New Scientist

How did the chimpanzee cross the road?

* 14 September 2006
* From New Scientist Print Edition. Subscribe and get 4 free issues.

Cautiously, it would seem. When it comes to crossing roads, chimps seem to have formulated their own version of a highway code. What's more, the time they spend pondering a strategy before crossing depends on how dangerous the road is.

When some monkeys and baboons cross risky terrain, adult males travel at the front of the group to reduce the risk of it being attacked by predators. This had never been recorded in great apes, but now Kimberly Hockings of the University of Stirling in the UK and her team have found that chimps display a similar behaviour when crossing roads that carve through the forests in which they live and forage.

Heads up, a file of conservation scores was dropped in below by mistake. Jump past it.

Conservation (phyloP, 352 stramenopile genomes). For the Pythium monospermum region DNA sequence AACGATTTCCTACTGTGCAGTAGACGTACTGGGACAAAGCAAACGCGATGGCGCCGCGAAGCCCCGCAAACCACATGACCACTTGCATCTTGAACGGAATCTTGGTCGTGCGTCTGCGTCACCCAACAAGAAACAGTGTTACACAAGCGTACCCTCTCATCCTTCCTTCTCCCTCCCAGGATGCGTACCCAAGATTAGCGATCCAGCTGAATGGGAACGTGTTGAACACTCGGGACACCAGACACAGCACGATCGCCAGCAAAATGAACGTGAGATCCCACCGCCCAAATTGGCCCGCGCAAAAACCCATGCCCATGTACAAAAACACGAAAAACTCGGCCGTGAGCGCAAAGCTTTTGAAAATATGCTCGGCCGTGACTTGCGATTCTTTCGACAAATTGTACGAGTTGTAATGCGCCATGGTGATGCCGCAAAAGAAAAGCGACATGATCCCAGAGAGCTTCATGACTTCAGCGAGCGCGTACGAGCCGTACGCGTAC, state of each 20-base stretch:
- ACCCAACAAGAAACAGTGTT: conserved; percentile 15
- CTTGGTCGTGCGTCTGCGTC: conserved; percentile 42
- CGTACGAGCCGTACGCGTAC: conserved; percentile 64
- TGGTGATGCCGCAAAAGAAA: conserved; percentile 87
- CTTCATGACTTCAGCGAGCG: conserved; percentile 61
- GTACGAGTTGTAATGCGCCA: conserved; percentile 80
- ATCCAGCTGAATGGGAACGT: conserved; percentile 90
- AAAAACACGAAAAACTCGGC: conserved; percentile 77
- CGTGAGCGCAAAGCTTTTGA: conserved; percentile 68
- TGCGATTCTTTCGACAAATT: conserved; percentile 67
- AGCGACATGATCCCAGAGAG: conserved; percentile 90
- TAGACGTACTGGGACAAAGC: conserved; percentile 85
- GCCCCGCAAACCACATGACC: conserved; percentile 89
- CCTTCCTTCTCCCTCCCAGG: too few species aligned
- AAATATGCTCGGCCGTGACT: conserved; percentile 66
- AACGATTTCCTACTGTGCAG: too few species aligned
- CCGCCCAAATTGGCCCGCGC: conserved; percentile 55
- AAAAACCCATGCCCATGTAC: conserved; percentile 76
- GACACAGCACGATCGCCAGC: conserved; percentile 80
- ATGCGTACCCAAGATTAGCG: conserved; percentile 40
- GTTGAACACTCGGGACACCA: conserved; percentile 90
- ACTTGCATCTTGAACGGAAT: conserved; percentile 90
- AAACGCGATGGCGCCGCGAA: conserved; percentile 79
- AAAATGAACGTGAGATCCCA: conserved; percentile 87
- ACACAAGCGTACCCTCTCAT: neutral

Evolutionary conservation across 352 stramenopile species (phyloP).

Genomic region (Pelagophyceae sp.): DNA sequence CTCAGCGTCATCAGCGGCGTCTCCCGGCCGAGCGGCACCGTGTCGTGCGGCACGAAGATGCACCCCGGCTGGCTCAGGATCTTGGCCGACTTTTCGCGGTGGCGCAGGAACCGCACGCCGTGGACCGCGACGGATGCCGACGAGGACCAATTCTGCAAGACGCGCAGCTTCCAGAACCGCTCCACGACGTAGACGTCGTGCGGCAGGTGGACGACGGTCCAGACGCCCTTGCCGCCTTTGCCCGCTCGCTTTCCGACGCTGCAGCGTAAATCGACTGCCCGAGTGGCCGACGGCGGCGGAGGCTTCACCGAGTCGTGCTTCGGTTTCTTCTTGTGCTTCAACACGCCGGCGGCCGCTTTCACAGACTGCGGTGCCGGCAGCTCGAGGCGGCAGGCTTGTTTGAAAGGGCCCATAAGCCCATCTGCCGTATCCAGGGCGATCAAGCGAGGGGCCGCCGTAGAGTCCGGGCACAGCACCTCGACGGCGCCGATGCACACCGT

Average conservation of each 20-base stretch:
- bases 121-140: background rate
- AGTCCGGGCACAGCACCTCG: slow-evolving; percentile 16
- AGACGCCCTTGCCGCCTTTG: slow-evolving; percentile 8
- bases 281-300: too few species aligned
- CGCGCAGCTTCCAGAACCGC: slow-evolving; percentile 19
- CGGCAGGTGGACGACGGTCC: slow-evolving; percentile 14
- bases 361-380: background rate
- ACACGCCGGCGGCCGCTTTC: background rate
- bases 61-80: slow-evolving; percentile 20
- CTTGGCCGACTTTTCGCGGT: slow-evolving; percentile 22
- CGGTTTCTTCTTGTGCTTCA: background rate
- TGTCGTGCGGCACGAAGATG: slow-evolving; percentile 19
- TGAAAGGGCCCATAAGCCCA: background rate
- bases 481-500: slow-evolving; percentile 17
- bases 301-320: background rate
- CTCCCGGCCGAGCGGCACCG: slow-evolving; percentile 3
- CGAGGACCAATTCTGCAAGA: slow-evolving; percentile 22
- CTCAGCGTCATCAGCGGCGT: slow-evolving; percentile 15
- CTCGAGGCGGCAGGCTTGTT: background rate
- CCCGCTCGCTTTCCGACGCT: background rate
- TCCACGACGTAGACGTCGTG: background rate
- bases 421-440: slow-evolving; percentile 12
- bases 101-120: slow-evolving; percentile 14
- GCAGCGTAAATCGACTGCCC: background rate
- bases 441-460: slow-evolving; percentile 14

She has found that adult males in the group of 12 chimps she studies in Bossou, Guinea, take up the front and rear position as the group crosses roads in single file, while more vulnerable females and juveniles occupy the less exposed centre of the group. During the 28 crossings she observed, the position of the alpha and other dominant males changed depending on the perceived risks. In some cases, adult males stood guard - lollipop-lady or crossing-guard style - waiting for the group of chimps to make it across (Current Biology, vol 16, p R668).

This suggests they may cooperate to decide on the safest strategy, says Hockings. "Road crossing is just one of chimpanzees' many adaptations to a human-dominated environment," she says, and "may be a sort of culture passed down through generations."

From issue 2569 of New Scientist magazine, 14 September 2006, page 17

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